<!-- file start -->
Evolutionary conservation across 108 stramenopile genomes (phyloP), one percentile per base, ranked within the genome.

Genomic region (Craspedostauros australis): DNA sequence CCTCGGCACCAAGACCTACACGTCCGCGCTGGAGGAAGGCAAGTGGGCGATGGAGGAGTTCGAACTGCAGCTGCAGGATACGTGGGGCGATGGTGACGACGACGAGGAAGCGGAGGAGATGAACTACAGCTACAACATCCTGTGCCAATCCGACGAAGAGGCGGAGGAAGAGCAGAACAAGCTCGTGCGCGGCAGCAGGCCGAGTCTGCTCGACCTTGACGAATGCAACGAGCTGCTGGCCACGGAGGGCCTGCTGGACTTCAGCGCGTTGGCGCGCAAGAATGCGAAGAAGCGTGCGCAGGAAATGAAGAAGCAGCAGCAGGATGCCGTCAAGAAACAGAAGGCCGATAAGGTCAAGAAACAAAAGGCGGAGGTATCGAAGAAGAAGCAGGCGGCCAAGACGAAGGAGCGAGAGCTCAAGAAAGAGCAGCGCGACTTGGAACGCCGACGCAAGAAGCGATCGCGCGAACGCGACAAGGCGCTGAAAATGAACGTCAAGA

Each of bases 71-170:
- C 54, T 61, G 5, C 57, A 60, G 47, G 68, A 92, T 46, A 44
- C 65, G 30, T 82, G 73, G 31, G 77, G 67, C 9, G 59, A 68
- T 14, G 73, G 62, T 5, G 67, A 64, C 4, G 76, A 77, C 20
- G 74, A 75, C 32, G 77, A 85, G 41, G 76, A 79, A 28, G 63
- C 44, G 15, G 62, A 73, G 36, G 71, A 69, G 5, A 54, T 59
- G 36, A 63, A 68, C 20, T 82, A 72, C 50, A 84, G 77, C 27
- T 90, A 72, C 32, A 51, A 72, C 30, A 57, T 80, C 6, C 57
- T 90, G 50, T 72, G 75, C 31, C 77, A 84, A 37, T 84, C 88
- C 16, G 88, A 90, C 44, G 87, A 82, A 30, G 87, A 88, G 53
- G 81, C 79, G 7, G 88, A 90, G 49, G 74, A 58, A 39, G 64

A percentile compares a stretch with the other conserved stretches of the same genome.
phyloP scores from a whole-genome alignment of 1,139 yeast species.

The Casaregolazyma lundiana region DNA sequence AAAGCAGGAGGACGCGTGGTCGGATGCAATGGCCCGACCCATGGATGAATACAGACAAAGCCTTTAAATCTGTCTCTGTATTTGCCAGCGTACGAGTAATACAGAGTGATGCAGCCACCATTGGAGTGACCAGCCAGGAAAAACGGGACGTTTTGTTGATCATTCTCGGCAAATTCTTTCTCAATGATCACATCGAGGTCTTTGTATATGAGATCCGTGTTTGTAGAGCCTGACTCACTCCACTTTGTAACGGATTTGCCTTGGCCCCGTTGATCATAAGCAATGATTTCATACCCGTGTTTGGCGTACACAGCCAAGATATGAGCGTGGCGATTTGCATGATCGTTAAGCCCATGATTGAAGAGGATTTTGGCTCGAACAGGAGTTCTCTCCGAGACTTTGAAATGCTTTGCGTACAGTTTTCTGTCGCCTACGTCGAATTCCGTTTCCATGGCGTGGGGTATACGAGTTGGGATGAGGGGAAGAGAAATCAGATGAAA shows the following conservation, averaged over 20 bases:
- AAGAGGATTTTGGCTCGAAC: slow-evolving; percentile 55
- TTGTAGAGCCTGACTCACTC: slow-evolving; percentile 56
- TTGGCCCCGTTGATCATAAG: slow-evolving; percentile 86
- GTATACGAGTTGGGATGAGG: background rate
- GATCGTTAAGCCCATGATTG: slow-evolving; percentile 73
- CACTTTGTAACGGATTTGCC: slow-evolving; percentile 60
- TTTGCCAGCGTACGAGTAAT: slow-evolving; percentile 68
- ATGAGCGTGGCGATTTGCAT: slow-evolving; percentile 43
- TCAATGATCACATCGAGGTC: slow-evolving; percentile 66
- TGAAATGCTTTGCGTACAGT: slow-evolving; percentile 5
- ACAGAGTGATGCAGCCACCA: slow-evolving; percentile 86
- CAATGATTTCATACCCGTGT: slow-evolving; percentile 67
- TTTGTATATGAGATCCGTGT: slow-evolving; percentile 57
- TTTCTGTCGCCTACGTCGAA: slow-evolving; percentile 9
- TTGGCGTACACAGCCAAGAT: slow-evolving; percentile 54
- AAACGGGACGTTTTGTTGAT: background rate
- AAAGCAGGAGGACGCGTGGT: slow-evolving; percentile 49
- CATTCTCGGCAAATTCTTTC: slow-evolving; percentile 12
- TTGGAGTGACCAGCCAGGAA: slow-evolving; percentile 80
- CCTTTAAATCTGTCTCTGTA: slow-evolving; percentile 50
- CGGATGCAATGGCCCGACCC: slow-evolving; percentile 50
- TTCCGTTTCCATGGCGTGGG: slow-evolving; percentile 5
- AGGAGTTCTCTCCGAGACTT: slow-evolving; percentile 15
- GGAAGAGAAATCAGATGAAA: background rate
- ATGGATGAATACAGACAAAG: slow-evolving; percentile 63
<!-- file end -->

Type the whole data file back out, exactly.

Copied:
Evolutionary conservation across 108 stramenopile genomes (phyloP), one percentile per base, ranked within the genome.

Genomic region (Craspedostauros australis): DNA sequence CCTCGGCACCAAGACCTACACGTCCGCGCTGGAGGAAGGCAAGTGGGCGATGGAGGAGTTCGAACTGCAGCTGCAGGATACGTGGGGCGATGGTGACGACGACGAGGAAGCGGAGGAGATGAACTACAGCTACAACATCCTGTGCCAATCCGACGAAGAGGCGGAGGAAGAGCAGAACAAGCTCGTGCGCGGCAGCAGGCCGAGTCTGCTCGACCTTGACGAATGCAACGAGCTGCTGGCCACGGAGGGCCTGCTGGACTTCAGCGCGTTGGCGCGCAAGAATGCGAAGAAGCGTGCGCAGGAAATGAAGAAGCAGCAGCAGGATGCCGTCAAGAAACAGAAGGCCGATAAGGTCAAGAAACAAAAGGCGGAGGTATCGAAGAAGAAGCAGGCGGCCAAGACGAAGGAGCGAGAGCTCAAGAAAGAGCAGCGCGACTTGGAACGCCGACGCAAGAAGCGATCGCGCGAACGCGACAAGGCGCTGAAAATGAACGTCAAGA

Each of bases 71-170:
- C 54, T 61, G 5, C 57, A 60, G 47, G 68, A 92, T 46, A 44
- C 65, G 30, T 82, G 73, G 31, G 77, G 67, C 9, G 59, A 68
- T 14, G 73, G 62, T 5, G 67, A 64, C 4, G 76, A 77, C 20
- G 74, A 75, C 32, G 77, A 85, G 41, G 76, A 79, A 28, G 63
- C 44, G 15, G 62, A 73, G 36, G 71, A 69, G 5, A 54, T 59
- G 36, A 63, A 68, C 20, T 82, A 72, C 50, A 84, G 77, C 27
- T 90, A 72, C 32, A 51, A 72, C 30, A 57, T 80, C 6, C 57
- T 90, G 50, T 72, G 75, C 31, C 77, A 84, A 37, T 84, C 88
- C 16, G 88, A 90, C 44, G 87, A 82, A 30, G 87, A 88, G 53
- G 81, C 79, G 7, G 88, A 90, G 49, G 74, A 58, A 39, G 64

A percentile compares a stretch with the other conserved stretches of the same genome.
phyloP scores from a whole-genome alignment of 1,139 yeast species.

The Casaregolazyma lundiana region DNA sequence AAAGCAGGAGGACGCGTGGTCGGATGCAATGGCCCGACCCATGGATGAATACAGACAAAGCCTTTAAATCTGTCTCTGTATTTGCCAGCGTACGAGTAATACAGAGTGATGCAGCCACCATTGGAGTGACCAGCCAGGAAAAACGGGACGTTTTGTTGATCATTCTCGGCAAATTCTTTCTCAATGATCACATCGAGGTCTTTGTATATGAGATCCGTGTTTGTAGAGCCTGACTCACTCCACTTTGTAACGGATTTGCCTTGGCCCCGTTGATCATAAGCAATGATTTCATACCCGTGTTTGGCGTACACAGCCAAGATATGAGCGTGGCGATTTGCATGATCGTTAAGCCCATGATTGAAGAGGATTTTGGCTCGAACAGGAGTTCTCTCCGAGACTTTGAAATGCTTTGCGTACAGTTTTCTGTCGCCTACGTCGAATTCCGTTTCCATGGCGTGGGGTATACGAGTTGGGATGAGGGGAAGAGAAATCAGATGAAA shows the following conservation, averaged over 20 bases:
- AAGAGGATTTTGGCTCGAAC: slow-evolving; percentile 55
- TTGTAGAGCCTGACTCACTC: slow-evolving; percentile 56
- TTGGCCCCGTTGATCATAAG: slow-evolving; percentile 86
- GTATACGAGTTGGGATGAGG: background rate
- GATCGTTAAGCCCATGATTG: slow-evolving; percentile 73
- CACTTTGTAACGGATTTGCC: slow-evolving; percentile 60
- TTTGCCAGCGTACGAGTAAT: slow-evolving; percentile 68
- ATGAGCGTGGCGATTTGCAT: slow-evolving; percentile 43
- TCAATGATCACATCGAGGTC: slow-evolving; percentile 66
- TGAAATGCTTTGCGTACAGT: slow-evolving; percentile 5
- ACAGAGTGATGCAGCCACCA: slow-evolving; percentile 86
- CAATGATTTCATACCCGTGT: slow-evolving; percentile 67
- TTTGTATATGAGATCCGTGT: slow-evolving; percentile 57
- TTTCTGTCGCCTACGTCGAA: slow-evolving; percentile 9
- TTGGCGTACACAGCCAAGAT: slow-evolving; percentile 54
- AAACGGGACGTTTTGTTGAT: background rate
- AAAGCAGGAGGACGCGTGGT: slow-evolving; percentile 49
- CATTCTCGGCAAATTCTTTC: slow-evolving; percentile 12
- TTGGAGTGACCAGCCAGGAA: slow-evolving; percentile 80
- CCTTTAAATCTGTCTCTGTA: slow-evolving; percentile 50
- CGGATGCAATGGCCCGACCC: slow-evolving; percentile 50
- TTCCGTTTCCATGGCGTGGG: slow-evolving; percentile 5
- AGGAGTTCTCTCCGAGACTT: slow-evolving; percentile 15
- GGAAGAGAAATCAGATGAAA: background rate
- ATGGATGAATACAGACAAAG: slow-evolving; percentile 63